Racism in All Its Glory

Even though it was appropriate for cable network HBO to publicly slap the wrist of stand-up comedian Bill Maher for referencing a racist slur (looking, as always, for a cheap laugh, Maher used the antebellum plantation term “house nigger”), let’s not be too quick to congratulate ourselves for “doing the right thing.”

Indeed, let’s not pretend that we’ve made so much progress in regard to the virulent, hardcore “racism” that existed prior to passage of the 1964 and 1965 Civil Rights Acts that we can now focus our attention on such pesky, tangential items as tasteless jokes and taboo remarks, because clearly that’s not the case. In truth, we’ve made remarkably little progress. Racism, in all its glory, is alive and well.

Back in 1994 and 1995, exactly 30 years after passage of those two pieces of landmark civil rights legislation, Michael Moore had a network television show called, “TV Nation.” In one of the episodes, intended to demonstrate just how ingrained and pervasive racism was, they took a youngish (mid-thirties) African-American, put him on a New York City curb, and filmed him trying to hail a cab. The results were simultaneously startling, tragic, demoralizing, and “hilarious.”

After numerous cabs purposely ignored this guy (who was initially wearing regular trousers and a polo shirt), they spruced him up a bit. They put him in slacks and a sports jacket. Still, cabs continued to pass him by. So they kicked it up a notch. They dressed him in conservative business attire—a pinstriped suit, coat and tie. Still no luck. Cab after cab cruised by, unwilling to make him a passenger.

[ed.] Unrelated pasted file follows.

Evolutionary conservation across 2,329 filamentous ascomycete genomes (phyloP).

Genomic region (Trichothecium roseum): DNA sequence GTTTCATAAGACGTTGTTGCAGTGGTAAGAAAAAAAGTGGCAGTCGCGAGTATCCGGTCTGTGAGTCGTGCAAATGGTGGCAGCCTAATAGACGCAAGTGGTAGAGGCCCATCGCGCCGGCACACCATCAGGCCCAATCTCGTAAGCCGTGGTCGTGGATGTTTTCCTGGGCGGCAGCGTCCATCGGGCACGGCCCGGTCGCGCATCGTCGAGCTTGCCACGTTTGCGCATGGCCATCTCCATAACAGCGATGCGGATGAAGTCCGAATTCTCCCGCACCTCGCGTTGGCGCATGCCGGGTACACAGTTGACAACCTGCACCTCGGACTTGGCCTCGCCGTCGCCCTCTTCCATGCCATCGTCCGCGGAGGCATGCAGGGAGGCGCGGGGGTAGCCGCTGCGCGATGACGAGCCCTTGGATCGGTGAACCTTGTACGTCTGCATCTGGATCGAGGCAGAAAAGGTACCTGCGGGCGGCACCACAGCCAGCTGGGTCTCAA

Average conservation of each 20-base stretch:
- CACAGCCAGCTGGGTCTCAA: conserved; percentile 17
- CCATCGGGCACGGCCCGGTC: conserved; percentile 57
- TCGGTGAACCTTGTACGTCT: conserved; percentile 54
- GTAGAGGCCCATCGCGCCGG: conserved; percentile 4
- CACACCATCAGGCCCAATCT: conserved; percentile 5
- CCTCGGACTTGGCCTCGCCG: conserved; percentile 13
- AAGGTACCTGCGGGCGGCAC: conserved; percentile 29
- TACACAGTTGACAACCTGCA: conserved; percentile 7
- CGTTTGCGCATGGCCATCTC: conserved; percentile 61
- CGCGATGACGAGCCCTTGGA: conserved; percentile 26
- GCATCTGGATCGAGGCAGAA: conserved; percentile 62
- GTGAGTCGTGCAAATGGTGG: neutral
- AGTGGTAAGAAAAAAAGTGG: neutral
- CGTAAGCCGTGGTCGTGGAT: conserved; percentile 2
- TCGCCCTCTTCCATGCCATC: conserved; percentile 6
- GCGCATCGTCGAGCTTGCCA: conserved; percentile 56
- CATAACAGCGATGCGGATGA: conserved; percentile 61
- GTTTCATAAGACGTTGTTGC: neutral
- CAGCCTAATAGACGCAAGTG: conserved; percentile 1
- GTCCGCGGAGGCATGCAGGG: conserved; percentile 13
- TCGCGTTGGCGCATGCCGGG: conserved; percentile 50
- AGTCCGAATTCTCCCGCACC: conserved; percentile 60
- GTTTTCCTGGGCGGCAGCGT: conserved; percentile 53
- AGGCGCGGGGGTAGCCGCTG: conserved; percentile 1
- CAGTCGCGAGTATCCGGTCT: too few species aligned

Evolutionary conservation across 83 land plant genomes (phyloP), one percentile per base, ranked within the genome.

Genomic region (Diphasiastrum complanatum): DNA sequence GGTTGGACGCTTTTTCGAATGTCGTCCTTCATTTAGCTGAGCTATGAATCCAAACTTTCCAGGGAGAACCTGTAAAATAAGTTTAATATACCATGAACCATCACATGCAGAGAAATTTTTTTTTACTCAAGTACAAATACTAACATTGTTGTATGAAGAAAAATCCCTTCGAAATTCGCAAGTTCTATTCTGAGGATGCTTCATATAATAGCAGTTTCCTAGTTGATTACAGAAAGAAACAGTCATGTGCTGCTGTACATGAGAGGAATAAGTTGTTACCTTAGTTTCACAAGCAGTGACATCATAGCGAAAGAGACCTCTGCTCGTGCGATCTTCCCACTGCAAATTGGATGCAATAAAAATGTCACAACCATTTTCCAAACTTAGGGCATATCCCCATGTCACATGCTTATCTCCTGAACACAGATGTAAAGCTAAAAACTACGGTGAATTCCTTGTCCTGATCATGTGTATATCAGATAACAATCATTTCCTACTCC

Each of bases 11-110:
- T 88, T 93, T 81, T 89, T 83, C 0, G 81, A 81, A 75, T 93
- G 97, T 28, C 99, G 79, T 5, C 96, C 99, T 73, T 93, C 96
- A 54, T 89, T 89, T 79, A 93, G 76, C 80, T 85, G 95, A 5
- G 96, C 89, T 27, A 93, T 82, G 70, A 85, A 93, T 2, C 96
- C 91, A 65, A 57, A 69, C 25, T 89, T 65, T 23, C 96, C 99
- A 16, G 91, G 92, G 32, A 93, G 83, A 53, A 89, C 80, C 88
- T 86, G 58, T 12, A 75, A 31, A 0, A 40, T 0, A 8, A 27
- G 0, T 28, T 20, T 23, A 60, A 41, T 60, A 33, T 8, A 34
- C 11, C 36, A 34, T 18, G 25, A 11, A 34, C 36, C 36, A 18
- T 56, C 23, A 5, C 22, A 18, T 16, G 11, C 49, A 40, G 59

At this point, realizing the tragic absurdity of the whole thing, and wishing to exploit the issue to the max, the producers pushed it to its existential limit. They outfitted this man in a formal tuxedo. A splendiferous garment it was. So there he is, standing on the curb, dressed in a fancy tuxedo, trying to hail a cab.

Still no takers, which was positively nuts. So they kicked it up yet another notch. In addition to the fancy tuxedo (which practically screamed, “I am not a crackhead”), they had him try to hail a cab while carrying a large floral arrangement. Incredibly, there were still no takers.

So they decided to finish the gag with a flourish. They had this very presentable African-American gentleman not only stand on the curb, wearing a tuxedo and carrying a bouquet of flowers, but they now had him holding a baby in his arms. Absolutely true. There he is: Tuxedo, flowers, baby. But presumably, because he was black, cab after cab passed him by. I witnessed this telecast myself, so none of it was reported to me second-hand.

In addition to all the obvious revulsion, there was another distressing component to it. According to 1990s New York City demographics, the majority of these cab drivers would be Pakistanis. In other words, these were men who’d been in the U.S. for 10 minutes, and were already “hip” enough to know that you don’t pick up a Soul Brother. Apparently, American racism is not only endemic, it’s contagious.